Help! My Son or Daughter Was Arrested For A DUI Last Night!

July 7, 2013


It is the call that any parent dreads, the call from a son or daughter telling you that they have been arrested and are in jail. The call is usually followed by severe anxiety, worry and fear, but a little knowledge about the process of how the system operates will help to ease the worry and allow you to make intelligent decisions about what to do.

First, understand that the police officer who made the arrest, say CHP, has little to do or say about when the suspect will be released from jail once they are booked. In Kern County for example, when a DUI arrestee is taken to the central receiving facility in downtown Bakersfield they are transferred to the custody of the Kern County Sherriff. The KCSO now has the ultimate say on when a person is released prior to be taken before a Judge. The CHP cop that made the stop is out of the picture until the case goes to Court.

There are typically three ways a criminal suspect can be released after an arrest for a drunk driving case. One is the detention facility will set bail for the individual, the amount of bail on a driving under the influence case is ordinarily between $5000 and $15,000 depending on if the man or woman has priors or other charges that follow the DWI such as child endangerment or a seperate refusal allegation.

Once bail is set the family can contact a local bondsman who can thereafter travel to the jail and secure the person’s release by posting a surety bond. The fees for this service range from 8 percent to 12 percent in California. Bail money is not returned later if the case is dismissed, it is in the nature of an insurance premium.

The second way a person can be released is by way of O.R. this is a short way of saying release on one’s own recognizance. The jail will have the person sign a promise to appear back in Court at a future date. According to local Bakersfield Criminal lawyer, Bruce Blythe, the jail sets a date out about 2-3 weeks if the case originates from the local metropolitan area. The O.R. remains until the person goes to Court.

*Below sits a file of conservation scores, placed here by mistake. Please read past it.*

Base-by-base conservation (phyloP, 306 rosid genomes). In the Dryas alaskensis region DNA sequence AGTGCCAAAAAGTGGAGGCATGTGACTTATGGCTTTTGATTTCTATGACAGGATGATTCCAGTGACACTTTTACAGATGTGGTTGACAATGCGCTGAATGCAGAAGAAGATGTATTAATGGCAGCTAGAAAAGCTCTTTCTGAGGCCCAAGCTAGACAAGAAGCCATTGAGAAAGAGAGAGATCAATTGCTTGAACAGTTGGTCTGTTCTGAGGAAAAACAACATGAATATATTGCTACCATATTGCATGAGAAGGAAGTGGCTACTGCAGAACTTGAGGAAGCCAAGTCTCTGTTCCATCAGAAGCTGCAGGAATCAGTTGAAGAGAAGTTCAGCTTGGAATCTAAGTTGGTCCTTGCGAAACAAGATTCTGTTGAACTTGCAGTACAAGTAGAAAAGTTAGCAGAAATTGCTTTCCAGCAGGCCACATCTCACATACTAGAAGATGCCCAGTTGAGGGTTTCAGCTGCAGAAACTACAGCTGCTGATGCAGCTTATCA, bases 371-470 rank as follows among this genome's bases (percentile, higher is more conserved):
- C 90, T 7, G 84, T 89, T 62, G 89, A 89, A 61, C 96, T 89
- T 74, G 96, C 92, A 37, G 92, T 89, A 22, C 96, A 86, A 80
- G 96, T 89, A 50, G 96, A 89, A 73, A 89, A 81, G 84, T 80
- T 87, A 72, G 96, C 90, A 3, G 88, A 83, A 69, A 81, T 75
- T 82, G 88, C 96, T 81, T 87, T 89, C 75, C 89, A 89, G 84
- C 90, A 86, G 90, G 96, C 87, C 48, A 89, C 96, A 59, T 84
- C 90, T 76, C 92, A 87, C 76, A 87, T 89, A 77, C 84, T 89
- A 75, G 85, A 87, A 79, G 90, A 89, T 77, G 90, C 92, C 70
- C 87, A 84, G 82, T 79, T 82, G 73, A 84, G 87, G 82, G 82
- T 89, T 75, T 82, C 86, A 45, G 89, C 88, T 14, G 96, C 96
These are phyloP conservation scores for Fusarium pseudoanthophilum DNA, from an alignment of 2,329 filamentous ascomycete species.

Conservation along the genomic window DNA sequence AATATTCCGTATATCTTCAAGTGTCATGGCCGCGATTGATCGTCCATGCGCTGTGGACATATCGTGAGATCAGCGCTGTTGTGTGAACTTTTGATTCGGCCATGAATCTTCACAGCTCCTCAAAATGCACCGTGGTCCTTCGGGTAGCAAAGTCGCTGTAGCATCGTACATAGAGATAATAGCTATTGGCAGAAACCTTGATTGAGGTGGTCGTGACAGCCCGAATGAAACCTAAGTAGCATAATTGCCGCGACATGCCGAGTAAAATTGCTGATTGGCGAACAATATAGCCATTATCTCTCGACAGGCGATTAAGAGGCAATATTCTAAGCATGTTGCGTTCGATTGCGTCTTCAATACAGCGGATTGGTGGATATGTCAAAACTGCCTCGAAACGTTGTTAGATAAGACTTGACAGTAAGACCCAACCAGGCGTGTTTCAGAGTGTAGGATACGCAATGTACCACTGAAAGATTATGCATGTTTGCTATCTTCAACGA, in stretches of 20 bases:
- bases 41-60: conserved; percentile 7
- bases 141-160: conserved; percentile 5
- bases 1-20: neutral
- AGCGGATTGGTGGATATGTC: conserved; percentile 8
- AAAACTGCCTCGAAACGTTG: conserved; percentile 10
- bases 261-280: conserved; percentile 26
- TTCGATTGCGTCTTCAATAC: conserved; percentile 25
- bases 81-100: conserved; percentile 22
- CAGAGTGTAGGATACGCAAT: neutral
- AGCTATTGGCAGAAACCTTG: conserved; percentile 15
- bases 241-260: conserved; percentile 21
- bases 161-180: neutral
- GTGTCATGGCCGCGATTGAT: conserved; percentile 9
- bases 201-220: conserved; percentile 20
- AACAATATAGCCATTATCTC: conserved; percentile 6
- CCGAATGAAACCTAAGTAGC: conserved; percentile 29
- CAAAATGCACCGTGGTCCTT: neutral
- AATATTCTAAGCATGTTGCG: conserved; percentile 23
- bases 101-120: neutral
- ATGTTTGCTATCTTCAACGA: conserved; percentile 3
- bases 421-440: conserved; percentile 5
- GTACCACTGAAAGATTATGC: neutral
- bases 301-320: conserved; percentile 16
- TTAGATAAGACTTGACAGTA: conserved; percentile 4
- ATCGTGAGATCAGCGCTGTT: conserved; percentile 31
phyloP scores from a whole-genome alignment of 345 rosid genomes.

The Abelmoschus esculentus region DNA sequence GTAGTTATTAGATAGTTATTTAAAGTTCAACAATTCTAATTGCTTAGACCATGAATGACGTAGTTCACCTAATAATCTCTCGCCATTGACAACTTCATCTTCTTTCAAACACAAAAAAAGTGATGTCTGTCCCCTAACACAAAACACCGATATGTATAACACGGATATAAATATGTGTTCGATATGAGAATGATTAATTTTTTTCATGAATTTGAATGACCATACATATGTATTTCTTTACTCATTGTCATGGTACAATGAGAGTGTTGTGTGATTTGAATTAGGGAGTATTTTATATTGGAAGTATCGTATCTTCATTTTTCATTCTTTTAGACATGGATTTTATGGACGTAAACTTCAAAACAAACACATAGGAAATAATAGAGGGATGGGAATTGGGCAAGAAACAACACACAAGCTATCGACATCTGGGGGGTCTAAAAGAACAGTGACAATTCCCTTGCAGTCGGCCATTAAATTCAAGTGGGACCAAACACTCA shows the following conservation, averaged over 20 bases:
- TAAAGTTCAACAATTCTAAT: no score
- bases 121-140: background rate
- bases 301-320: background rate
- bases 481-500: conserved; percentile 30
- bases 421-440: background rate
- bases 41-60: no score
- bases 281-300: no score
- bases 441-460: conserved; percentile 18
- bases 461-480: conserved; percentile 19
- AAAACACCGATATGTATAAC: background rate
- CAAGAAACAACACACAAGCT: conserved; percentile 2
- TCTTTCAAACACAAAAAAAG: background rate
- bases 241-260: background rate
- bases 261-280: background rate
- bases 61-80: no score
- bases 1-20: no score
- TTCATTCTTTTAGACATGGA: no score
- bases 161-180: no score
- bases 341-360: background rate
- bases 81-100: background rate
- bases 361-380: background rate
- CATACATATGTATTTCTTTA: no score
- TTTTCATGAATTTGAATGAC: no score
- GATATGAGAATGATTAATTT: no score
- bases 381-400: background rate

The third way a person can be released from a driving while impaired case is if they wait until they are taken to court. This process takes 2-3 days and will generally involve an appearance before a judge at a proceeding known as an arraignment. In Kern County, O.R. is generally given to a criminal defendant charged with a misdemeanor unless they have prior FTA’s or serious felonies on their record. Once the defendant is released by a Judge that status will remain unchanged unless new facts come into play.

Bruce Blythe is an in-town DUI Lawyer with nearly 20 years experience practicing criminal law.  He is a frequent contributor to drunk driving related articles and legal treatises.  He can be contacted directly if you require additional information or have questions about the content of this article.  His office address is 1412 17th Sreet, Suite 555, Bakersfield California 93301.

The Demise of Urine Testing in DUI Cases

July 6, 2013

There was a time when a person who was arrested for drunk driving had a choice of a blood, breath or urine test when it came to satisfying their requirement under the implied consent statutes in California, those days are now gone. The only legitimate tests that are available to a DUI suspect nowadays are breath and blood, no urine. However, their is an ability for a person to take a urine test in a DUI context, it is called the “Trombetta Test” and it is available at a person’s own expense after a breath test is submitted.

The theory behind allowing a person to take a urine test following a properly submitted breath sample is that the breath machine does not preserve a sample for re-testing if the integrity of the test gets called into question. A sample of the person’s blood or urine can be reanalyzed though at a later date and the alcoholic content of the fluid and can be determined. A classic example of such a process is when the breath machine is later determined to be faulty either due to some non-compliance with the regulations or some failure on the part of law enforcement to properly administer the test. In these cases, having a biological sample of the suspect’s bodily fluid can ensure that the alcoholic content of his or her blood and be ascertained.

One common question is what happens if the arresting officer fails to properly advise a detainee of his or her statutory right to a urine test after an arrest? The remedy may be suppression of the breath sample.